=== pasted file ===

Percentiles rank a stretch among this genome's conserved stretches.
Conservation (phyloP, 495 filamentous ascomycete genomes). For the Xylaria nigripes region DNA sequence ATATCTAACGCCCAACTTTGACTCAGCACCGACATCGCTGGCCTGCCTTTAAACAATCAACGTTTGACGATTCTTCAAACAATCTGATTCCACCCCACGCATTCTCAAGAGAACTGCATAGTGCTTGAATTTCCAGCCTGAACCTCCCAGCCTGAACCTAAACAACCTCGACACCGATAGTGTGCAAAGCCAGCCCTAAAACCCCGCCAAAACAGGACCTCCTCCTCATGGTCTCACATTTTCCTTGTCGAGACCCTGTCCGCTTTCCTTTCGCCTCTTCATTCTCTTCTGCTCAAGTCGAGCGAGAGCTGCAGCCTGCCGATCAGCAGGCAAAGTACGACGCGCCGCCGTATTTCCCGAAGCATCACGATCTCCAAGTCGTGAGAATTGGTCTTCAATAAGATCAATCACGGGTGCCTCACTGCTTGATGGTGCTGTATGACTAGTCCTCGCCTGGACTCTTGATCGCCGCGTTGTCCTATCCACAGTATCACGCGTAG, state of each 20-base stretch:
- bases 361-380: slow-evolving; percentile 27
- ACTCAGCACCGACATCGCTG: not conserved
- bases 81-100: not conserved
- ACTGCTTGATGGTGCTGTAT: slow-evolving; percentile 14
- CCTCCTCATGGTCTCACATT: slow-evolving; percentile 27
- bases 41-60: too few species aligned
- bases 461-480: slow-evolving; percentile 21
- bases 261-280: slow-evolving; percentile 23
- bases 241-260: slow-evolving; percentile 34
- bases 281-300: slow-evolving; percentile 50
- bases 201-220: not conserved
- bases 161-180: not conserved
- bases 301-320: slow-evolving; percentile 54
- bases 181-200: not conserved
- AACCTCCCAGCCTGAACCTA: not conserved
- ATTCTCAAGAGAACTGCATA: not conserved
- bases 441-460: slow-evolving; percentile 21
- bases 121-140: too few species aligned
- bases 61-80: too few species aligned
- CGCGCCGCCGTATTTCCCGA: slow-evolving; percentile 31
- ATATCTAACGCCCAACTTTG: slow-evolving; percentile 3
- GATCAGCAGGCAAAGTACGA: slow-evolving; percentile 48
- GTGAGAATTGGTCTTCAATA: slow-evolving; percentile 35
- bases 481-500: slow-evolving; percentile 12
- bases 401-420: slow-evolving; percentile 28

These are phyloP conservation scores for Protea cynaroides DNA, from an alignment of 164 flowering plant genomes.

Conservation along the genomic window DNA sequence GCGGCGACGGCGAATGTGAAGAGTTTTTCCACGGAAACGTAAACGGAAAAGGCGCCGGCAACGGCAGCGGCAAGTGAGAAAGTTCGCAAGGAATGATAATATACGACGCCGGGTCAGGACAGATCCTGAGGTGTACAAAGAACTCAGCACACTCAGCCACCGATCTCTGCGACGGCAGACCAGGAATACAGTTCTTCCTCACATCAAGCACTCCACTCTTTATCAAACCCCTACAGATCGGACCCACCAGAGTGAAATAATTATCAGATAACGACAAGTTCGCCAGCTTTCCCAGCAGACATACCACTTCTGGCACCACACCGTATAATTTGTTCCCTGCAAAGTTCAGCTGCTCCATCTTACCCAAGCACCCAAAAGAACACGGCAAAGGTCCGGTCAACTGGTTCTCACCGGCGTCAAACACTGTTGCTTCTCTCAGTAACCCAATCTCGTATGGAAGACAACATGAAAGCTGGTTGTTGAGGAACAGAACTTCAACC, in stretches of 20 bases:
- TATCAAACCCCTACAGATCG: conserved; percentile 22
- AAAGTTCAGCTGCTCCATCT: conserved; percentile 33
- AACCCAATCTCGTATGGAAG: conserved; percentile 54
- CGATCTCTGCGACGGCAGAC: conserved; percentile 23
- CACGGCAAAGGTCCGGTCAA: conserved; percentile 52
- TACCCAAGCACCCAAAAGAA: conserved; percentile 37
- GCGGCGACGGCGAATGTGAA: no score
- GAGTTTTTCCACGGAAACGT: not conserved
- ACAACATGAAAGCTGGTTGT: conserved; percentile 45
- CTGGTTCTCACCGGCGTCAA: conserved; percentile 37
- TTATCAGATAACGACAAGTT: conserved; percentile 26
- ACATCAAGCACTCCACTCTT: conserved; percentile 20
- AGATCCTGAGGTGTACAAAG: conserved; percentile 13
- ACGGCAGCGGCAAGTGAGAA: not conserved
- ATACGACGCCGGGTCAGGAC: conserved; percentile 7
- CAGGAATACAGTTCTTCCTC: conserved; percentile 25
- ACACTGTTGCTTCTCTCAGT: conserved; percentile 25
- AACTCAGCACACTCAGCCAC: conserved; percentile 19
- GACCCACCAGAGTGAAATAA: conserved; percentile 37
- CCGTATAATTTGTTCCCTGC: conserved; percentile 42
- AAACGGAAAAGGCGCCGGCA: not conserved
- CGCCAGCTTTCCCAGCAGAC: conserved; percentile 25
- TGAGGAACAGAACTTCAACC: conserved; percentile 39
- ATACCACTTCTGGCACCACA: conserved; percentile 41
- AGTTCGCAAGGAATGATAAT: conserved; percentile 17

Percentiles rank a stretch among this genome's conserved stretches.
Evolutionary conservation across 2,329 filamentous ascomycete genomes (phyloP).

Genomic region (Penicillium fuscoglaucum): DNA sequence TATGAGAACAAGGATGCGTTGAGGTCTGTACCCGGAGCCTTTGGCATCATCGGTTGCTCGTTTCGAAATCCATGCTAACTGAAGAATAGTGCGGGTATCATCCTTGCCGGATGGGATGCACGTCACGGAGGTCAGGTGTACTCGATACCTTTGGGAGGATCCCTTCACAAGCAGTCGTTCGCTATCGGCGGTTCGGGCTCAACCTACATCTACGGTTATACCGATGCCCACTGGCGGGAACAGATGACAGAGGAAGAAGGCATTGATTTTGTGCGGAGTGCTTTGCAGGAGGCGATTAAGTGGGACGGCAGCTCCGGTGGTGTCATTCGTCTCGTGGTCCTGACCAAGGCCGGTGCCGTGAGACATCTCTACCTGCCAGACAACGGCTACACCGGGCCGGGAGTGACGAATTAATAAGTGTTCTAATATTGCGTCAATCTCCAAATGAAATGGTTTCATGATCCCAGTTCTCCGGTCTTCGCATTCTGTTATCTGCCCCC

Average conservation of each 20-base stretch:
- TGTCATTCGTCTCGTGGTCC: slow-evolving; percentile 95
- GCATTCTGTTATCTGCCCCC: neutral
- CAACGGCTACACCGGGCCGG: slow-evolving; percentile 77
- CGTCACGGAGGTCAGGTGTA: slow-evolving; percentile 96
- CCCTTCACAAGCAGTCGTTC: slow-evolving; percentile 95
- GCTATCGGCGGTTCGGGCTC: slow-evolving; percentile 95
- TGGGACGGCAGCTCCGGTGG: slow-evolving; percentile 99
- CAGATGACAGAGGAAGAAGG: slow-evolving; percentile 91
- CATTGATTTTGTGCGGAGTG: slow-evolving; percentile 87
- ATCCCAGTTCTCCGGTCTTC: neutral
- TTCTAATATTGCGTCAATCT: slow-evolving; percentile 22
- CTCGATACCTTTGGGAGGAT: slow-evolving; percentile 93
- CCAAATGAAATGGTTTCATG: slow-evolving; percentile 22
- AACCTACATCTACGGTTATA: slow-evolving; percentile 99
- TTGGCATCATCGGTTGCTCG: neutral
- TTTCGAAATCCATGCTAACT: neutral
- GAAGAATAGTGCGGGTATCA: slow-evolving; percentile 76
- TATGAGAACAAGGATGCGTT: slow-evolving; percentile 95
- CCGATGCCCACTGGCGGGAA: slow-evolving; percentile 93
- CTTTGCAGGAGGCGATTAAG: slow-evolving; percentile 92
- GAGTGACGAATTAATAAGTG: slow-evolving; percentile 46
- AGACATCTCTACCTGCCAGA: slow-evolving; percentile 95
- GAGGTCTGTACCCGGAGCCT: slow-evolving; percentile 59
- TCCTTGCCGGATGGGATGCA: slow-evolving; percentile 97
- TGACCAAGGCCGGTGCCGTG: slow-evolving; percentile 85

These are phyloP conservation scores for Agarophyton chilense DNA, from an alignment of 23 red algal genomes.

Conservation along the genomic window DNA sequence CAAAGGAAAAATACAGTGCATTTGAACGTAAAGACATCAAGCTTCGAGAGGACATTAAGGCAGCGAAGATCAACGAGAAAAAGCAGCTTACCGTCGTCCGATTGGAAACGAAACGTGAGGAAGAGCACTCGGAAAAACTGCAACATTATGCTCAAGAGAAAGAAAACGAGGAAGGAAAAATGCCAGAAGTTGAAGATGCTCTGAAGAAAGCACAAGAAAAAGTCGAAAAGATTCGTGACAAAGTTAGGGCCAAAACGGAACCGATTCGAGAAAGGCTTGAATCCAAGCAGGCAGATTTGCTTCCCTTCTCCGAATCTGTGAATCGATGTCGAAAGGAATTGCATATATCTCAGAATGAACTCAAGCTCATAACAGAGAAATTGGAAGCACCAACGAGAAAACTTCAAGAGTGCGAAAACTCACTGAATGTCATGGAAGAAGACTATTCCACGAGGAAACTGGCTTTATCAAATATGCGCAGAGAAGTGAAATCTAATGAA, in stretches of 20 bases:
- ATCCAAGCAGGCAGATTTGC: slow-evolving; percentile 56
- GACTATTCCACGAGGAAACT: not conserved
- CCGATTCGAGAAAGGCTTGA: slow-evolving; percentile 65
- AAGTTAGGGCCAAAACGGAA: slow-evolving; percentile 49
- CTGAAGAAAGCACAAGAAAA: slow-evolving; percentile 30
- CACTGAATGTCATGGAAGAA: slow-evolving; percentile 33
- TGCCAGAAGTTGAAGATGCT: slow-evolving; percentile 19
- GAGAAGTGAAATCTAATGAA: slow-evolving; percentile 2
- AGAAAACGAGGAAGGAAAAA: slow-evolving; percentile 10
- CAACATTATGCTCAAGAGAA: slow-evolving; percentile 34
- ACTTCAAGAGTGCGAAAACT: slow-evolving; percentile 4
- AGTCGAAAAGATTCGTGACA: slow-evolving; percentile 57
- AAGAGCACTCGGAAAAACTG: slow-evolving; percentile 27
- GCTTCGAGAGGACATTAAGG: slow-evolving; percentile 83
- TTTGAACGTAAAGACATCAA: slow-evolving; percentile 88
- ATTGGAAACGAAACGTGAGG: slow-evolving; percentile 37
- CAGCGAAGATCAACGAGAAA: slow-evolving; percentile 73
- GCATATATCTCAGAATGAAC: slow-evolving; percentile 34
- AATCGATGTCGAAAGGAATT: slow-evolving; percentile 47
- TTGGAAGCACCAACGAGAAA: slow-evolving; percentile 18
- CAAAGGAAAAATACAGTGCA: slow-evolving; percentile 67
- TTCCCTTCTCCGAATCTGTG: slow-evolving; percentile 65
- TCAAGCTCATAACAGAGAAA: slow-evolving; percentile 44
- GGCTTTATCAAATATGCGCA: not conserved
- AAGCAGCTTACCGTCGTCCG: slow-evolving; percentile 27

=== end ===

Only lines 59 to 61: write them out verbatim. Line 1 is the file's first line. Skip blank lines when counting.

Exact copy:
- TGTCATTCGTCTCGTGGTCC: slow-evolving; percentile 95
- GCATTCTGTTATCTGCCCCC: neutral
- CAACGGCTACACCGGGCCGG: slow-evolving; percentile 77